Back in the digital dark ages—a decade or so ago—simply having a website was enough to be found online. Early on, only a few healthcare practices and hospitals had a website at all. Two or three HTML pages put your online presence miles ahead of most everyone else. But not so today.
To be found online—and not lost in the crowd—you need a heck of a lot more than a single blip on the search radar. Today you need to create a collective presence using several tools that work together. Typically, this would include one or more websites, one or more blogs, one or more social media platforms such as Facebook, Twitter and others, plus online directory listings, digital advertising, local search, YouTube Channels, eNewsletters and more.
The goal—attracting patients and new business—remains unchanged. But boosting your online presence now requires a serious plan for the various elements to work together.
Think of online visibility as a collective effort that is greater than the sum of the parts.
Put yourself in your customer’s place. It’s marketing’s “golden rule” and a fundamental principle of every business. First, understand the interest, problems and desires of the buyer. Tune your online presence to communicate solutions in the time and place of the customers’ greatest need. The prospective patient defines the need. [Orison Swett Marden]
Audit your entire digital existence in detail. Using the names, keywords and terms that a prospective patient would use, make a list of everything that’s presently online. Also, list what’s missing. For what you have and what’s missing:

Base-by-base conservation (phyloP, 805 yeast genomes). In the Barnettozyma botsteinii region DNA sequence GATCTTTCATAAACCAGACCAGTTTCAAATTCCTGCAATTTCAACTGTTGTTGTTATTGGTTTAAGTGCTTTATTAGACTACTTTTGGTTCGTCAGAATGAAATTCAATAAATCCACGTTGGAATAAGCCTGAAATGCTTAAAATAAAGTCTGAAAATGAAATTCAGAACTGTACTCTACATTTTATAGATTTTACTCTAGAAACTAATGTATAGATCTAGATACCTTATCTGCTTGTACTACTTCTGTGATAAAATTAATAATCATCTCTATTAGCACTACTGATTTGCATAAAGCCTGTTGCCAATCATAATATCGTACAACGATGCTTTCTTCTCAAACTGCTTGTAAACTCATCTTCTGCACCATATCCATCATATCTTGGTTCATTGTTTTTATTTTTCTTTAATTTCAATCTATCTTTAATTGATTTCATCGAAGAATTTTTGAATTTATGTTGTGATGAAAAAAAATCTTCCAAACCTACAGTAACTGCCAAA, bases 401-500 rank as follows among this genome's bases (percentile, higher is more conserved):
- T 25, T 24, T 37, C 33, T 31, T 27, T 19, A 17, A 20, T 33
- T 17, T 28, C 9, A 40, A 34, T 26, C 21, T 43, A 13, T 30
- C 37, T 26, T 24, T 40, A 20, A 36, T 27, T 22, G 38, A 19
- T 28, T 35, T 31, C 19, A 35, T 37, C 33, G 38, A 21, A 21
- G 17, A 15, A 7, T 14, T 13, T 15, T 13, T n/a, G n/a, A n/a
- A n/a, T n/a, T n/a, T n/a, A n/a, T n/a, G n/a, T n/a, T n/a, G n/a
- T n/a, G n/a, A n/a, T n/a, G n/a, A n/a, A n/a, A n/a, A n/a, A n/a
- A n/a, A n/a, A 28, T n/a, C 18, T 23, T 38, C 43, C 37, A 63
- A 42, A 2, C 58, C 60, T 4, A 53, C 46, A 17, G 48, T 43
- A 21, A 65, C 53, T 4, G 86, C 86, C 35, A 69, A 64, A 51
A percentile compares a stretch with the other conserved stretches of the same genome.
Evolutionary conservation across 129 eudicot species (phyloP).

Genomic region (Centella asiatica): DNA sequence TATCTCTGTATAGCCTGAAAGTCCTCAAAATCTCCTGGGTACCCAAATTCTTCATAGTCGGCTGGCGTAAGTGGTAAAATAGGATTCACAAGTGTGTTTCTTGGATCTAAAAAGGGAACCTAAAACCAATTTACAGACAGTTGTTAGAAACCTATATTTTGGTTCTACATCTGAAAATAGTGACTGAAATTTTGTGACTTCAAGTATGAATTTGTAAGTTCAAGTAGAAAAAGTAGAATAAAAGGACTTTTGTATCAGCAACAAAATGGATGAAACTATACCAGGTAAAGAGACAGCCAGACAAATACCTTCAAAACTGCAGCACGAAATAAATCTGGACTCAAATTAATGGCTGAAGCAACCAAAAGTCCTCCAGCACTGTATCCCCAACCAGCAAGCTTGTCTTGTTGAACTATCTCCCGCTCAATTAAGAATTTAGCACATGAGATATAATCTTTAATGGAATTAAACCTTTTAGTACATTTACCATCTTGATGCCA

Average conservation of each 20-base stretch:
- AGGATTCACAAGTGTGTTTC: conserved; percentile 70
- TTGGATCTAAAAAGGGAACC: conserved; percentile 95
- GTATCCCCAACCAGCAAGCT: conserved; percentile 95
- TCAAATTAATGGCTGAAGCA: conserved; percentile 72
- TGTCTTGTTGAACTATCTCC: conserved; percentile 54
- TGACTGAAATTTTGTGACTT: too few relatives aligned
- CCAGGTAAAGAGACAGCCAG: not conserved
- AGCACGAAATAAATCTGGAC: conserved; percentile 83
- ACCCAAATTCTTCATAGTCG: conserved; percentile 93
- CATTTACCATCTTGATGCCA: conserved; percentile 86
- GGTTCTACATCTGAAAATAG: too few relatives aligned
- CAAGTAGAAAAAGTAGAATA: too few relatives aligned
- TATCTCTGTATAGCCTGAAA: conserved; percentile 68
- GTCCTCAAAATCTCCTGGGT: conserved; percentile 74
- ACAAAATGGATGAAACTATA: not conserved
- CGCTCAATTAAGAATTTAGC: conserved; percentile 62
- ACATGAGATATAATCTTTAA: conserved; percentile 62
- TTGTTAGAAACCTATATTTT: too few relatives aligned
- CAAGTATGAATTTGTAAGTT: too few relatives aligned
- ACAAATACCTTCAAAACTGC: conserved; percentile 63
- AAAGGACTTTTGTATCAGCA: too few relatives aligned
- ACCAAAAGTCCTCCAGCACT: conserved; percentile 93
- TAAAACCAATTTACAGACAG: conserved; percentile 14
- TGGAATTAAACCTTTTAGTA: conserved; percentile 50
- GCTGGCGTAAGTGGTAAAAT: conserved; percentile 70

Systematically monitor online reviews and encourage comments. The search process gives weight to online reviews such as ZocDoc, Google My Business, Yelp, Angie’s List, Facebook and others. Install a regular routine that monitors the popular sites and responds to comments. Routinely encourage patients to post their reviews.
Cross-promote yourself. Determine how you can use each of the elements of your Internet presence to promote one or more other components. For example, a new blog article might link to a website page, or Twitter might reference a new video, and so forth.
Your Internet presence is the sum of everything that your current and prospective patients find about you online. Unfortunately, these data points are often neglected, even though much of this is easily within your span of control. For the most part, what’s required is an investment of time and a systematic approach to gaining and maintaining your proper visibility.